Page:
Go to your wifi settings, then DNS, then change both or one.

4. Using VPN

Some websites have different servers for different countries; there could be a possibility that the website is not only working in your area; hence trying a virtual private network would suffice as a solution. You could set your own VPN our easily use service from a third company.

5. Contacting the website

Contacting the website would be a reasonable solution. You could find the contact information on the website on google. You could email or call the developers to know what the problem is and how long would it take to fix it. You will also get cleared that the problem is not on your end.

6. Check with other

Call your friend and tell him to load the same website; if he also faces 503, then it’s best to wait. Or if it is a popular website, you could search on social media platforms like Twitter, as #Website(_name) is down and see if the problem is persistent with others.

7. Be patient

Whether the website is overloaded or it is under maintenance, the best thing to do will be to wait. Trying again after some time will be a smart move cause sometimes when user’s start not to open a particular website, 503 gets fixed automatically.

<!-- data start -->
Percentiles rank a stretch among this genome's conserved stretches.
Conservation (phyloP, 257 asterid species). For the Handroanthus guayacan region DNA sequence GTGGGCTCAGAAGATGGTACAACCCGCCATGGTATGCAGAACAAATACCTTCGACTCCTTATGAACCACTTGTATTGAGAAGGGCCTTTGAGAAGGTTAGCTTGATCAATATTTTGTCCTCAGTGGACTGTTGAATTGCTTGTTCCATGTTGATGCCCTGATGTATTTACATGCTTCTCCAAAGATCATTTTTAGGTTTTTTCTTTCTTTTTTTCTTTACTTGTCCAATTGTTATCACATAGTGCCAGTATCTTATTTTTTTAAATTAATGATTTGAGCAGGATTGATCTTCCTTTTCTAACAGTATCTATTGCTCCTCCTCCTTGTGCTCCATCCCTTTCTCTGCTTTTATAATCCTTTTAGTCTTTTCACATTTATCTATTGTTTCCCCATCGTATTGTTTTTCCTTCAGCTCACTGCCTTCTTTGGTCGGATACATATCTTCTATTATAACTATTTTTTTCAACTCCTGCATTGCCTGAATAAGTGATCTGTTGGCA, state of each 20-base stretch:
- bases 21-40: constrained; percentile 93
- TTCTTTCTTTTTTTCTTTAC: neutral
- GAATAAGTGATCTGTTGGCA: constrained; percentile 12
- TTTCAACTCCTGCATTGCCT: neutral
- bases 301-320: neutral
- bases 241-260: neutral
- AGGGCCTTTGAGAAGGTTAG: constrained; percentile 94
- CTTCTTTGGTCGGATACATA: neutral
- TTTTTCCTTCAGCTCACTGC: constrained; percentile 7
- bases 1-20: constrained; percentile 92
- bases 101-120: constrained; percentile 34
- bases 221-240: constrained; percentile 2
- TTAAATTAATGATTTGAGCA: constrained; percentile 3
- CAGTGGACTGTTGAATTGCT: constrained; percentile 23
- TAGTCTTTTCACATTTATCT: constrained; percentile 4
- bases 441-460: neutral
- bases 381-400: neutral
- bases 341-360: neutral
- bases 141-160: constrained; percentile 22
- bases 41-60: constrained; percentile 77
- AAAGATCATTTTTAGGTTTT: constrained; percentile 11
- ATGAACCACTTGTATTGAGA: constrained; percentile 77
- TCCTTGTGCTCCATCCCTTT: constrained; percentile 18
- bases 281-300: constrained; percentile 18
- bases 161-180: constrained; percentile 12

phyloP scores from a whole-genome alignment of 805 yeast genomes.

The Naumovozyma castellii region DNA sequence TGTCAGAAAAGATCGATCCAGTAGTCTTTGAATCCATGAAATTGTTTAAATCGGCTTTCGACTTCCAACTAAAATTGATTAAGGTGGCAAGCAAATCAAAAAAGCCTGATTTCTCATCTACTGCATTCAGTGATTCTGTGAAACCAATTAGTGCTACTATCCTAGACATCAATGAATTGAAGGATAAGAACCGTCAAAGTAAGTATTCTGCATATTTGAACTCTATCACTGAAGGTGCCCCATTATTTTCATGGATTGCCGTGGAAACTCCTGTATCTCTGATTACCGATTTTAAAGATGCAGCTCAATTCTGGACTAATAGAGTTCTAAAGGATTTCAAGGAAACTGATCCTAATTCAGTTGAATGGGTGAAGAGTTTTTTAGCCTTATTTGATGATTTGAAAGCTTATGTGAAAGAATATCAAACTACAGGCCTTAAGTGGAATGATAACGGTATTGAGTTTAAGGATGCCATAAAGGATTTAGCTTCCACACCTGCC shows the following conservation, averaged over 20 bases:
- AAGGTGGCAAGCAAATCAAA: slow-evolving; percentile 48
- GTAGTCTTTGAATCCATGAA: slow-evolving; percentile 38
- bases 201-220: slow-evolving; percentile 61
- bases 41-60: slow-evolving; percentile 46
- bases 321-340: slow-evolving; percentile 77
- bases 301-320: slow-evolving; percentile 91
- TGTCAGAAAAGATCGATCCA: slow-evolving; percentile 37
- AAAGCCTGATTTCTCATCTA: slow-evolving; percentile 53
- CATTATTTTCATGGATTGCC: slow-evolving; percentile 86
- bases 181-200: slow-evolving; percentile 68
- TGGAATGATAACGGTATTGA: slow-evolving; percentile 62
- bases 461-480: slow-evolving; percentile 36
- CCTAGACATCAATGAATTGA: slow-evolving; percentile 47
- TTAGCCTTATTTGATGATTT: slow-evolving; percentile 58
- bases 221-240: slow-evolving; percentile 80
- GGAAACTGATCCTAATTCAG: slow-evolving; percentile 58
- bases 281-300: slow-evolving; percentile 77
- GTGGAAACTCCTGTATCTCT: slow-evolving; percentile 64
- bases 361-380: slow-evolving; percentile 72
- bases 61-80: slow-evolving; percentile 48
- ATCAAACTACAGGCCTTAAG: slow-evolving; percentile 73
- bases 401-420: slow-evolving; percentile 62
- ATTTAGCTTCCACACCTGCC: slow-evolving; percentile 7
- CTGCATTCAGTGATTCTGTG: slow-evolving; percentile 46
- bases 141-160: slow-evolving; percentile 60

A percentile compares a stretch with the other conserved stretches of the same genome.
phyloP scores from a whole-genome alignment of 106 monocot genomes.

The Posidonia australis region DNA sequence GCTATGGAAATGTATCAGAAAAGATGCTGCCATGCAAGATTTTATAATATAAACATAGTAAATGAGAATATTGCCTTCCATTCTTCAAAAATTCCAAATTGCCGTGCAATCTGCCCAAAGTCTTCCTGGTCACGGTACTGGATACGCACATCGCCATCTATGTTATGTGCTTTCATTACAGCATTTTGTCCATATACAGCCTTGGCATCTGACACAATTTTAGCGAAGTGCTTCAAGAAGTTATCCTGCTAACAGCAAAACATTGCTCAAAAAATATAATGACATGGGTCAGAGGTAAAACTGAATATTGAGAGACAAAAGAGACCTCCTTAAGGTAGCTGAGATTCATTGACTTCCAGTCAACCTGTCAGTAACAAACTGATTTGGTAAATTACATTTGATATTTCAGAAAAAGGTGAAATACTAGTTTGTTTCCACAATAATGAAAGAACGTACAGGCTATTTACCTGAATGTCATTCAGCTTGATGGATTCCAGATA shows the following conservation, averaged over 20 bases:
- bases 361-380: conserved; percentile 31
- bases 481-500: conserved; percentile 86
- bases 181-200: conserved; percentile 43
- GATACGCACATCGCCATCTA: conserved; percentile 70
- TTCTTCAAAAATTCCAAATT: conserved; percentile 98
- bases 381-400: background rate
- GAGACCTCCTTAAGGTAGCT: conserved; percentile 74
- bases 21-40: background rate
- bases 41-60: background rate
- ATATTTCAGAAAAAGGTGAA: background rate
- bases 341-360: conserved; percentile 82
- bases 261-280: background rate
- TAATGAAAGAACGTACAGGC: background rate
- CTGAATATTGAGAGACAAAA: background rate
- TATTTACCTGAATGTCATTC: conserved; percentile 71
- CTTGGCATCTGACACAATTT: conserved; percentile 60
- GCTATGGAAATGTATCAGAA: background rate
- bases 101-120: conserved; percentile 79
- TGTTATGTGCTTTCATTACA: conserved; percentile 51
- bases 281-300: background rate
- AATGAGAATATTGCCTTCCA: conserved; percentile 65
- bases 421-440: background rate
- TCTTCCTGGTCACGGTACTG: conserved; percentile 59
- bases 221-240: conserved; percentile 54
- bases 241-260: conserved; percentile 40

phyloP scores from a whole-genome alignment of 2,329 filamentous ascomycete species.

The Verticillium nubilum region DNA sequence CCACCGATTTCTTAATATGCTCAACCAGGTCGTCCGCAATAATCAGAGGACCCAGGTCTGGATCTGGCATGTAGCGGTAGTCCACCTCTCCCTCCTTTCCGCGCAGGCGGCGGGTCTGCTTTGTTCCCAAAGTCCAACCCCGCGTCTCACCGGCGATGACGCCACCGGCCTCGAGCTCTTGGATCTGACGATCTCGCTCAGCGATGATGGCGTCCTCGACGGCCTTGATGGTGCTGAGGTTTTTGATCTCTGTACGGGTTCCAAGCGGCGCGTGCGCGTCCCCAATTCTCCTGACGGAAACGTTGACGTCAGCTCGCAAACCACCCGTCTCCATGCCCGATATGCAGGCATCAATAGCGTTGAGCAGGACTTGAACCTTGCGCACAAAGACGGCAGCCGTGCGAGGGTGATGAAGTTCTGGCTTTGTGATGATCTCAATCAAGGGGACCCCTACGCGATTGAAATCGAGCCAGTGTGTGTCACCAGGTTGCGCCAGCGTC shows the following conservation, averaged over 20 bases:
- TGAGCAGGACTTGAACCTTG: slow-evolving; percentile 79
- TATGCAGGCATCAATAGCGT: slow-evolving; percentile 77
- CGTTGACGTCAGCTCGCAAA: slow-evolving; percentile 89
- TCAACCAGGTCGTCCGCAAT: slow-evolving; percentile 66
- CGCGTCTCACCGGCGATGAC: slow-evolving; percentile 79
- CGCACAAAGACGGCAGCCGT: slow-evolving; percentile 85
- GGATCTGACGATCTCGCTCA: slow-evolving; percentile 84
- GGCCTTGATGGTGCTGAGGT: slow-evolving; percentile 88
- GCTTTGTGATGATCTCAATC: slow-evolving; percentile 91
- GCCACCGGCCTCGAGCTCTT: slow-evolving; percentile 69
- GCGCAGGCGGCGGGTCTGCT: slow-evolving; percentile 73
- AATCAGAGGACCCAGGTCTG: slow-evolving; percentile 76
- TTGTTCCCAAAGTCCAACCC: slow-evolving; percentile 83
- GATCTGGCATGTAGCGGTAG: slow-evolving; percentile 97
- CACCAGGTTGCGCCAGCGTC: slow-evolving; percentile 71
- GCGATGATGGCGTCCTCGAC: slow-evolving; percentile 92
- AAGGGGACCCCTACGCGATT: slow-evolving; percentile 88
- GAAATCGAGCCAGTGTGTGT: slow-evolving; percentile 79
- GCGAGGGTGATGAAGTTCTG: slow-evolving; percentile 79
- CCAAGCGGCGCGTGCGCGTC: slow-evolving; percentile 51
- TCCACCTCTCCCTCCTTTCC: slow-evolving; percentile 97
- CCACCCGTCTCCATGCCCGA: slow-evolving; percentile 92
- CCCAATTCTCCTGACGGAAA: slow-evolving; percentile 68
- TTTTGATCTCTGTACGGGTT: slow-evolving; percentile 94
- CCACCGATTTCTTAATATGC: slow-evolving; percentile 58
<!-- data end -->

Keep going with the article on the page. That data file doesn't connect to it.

What should the site owner do to fix the error?

The site being down could cause more harm to the server-side, from financial to the esteem of the website. It’s in the best interest to fix the error as soon as possible. You may try the following steps in order to improve your site.

First and foremost, create a backup of everything before making any changes. It’s better to create a full copy of all the data to a secondary server that isn’t running live. This will provide you the confidence to apply changes to anything without tension.

1. Rebooting

If you can, then the first thing to do is rebooting your server; if your program is running on multiple servers, then reboot all of them. This would most probably normalize and get your servers running again.

2. Server down somewhere

Applications not only depend upon a single server but multiples. Also, your program could be running on third-party servers if on a vast scale. There could be a possibility that somewhere, some servers won’t be working, which could have caused the “503 Service Unavailable.”

3. Automatic maintenance

Sometimes the developer might not know that his site is gone for automatic maintenance by his management system. The management systems like Wix, WordPress download, and apply updates automatically, showing 503 in that time. You can prevent this from happening by turning off automatic update settings in your management system. Just don’t forget to install them manually if you comply so.

4. Check your firewall history/settings